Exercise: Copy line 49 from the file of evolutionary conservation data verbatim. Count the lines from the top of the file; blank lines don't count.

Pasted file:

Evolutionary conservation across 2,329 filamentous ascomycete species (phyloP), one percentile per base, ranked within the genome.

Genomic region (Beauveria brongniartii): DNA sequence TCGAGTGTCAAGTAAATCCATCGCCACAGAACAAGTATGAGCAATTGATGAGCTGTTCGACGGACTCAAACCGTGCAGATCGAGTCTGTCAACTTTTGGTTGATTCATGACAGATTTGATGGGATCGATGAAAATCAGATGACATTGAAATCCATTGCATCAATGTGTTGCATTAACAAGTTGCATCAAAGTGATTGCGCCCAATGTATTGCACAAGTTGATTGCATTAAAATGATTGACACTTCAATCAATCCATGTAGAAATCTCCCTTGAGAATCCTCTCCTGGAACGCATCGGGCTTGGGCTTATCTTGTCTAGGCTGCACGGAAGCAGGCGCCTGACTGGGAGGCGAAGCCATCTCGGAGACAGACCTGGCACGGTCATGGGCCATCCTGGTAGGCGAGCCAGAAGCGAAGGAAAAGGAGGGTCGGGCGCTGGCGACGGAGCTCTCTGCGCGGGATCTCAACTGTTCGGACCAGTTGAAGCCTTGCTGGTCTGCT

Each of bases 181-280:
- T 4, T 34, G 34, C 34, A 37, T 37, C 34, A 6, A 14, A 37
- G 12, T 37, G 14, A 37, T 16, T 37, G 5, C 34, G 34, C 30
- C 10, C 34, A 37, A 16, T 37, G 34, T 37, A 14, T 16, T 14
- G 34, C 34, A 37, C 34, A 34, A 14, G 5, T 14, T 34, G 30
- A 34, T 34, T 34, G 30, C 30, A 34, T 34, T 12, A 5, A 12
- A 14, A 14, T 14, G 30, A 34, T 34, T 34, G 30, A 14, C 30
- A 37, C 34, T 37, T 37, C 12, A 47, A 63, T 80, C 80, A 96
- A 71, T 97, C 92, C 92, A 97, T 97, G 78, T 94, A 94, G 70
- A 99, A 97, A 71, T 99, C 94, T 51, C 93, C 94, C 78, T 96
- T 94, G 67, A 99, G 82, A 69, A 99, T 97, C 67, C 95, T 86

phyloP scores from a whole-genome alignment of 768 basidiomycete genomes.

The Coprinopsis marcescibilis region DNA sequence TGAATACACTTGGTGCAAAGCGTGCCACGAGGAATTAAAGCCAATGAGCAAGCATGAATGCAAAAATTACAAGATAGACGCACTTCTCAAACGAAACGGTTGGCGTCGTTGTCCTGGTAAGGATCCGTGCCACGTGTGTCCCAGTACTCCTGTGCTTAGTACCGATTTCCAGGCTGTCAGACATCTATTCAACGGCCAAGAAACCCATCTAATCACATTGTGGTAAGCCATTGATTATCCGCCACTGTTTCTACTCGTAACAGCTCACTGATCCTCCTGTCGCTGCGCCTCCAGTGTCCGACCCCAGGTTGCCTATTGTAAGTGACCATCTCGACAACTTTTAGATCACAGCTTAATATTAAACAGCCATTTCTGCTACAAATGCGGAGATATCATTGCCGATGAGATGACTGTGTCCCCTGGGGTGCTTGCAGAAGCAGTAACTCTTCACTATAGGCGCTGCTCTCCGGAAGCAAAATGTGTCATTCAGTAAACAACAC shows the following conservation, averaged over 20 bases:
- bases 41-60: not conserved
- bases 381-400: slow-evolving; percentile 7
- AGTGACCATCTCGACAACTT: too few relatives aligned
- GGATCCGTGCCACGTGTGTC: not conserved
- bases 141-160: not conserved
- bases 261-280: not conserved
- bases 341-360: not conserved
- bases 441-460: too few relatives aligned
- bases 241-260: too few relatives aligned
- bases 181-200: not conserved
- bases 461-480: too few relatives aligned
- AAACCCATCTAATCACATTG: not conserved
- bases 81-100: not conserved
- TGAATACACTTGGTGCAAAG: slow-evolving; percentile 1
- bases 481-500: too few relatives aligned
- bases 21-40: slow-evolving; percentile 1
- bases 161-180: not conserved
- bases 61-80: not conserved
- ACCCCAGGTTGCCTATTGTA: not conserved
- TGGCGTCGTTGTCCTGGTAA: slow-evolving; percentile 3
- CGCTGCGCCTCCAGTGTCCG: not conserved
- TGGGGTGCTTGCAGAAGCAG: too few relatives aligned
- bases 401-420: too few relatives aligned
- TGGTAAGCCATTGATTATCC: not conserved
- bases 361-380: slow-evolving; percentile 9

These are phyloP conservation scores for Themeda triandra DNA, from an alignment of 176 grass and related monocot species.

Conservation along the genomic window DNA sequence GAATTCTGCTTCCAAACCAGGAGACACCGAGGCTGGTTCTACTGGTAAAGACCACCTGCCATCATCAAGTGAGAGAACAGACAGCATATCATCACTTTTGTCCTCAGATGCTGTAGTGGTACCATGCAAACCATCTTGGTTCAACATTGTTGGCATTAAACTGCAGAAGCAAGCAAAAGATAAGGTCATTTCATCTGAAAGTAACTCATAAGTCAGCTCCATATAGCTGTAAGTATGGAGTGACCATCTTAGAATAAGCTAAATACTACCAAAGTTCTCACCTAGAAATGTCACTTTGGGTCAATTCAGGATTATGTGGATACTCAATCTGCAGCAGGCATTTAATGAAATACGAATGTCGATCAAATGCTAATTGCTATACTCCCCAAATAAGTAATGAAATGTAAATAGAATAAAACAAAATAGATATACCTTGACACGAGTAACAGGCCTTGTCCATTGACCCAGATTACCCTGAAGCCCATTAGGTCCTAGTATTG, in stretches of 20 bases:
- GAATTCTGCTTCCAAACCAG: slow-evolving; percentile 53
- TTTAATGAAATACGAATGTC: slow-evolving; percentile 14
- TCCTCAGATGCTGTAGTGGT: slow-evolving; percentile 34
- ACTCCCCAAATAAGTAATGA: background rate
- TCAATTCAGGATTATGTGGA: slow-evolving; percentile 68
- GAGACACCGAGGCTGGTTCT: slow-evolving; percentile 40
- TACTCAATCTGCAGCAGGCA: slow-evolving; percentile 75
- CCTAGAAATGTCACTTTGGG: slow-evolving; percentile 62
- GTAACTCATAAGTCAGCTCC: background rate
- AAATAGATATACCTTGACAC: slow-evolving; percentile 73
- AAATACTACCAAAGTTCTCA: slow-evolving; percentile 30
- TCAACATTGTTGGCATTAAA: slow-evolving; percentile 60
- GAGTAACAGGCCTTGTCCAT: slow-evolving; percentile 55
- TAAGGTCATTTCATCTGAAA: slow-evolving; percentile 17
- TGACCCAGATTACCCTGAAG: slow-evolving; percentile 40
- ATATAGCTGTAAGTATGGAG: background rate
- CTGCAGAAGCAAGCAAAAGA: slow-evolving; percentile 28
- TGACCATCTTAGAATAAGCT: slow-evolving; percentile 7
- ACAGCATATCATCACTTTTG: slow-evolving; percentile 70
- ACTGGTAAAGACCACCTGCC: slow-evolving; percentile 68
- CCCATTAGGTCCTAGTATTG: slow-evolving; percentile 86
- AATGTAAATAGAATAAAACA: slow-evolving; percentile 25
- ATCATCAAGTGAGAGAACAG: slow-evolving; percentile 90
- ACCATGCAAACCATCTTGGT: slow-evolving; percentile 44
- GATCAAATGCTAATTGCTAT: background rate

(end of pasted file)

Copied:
- TACTCAATCTGCAGCAGGCA: slow-evolving; percentile 75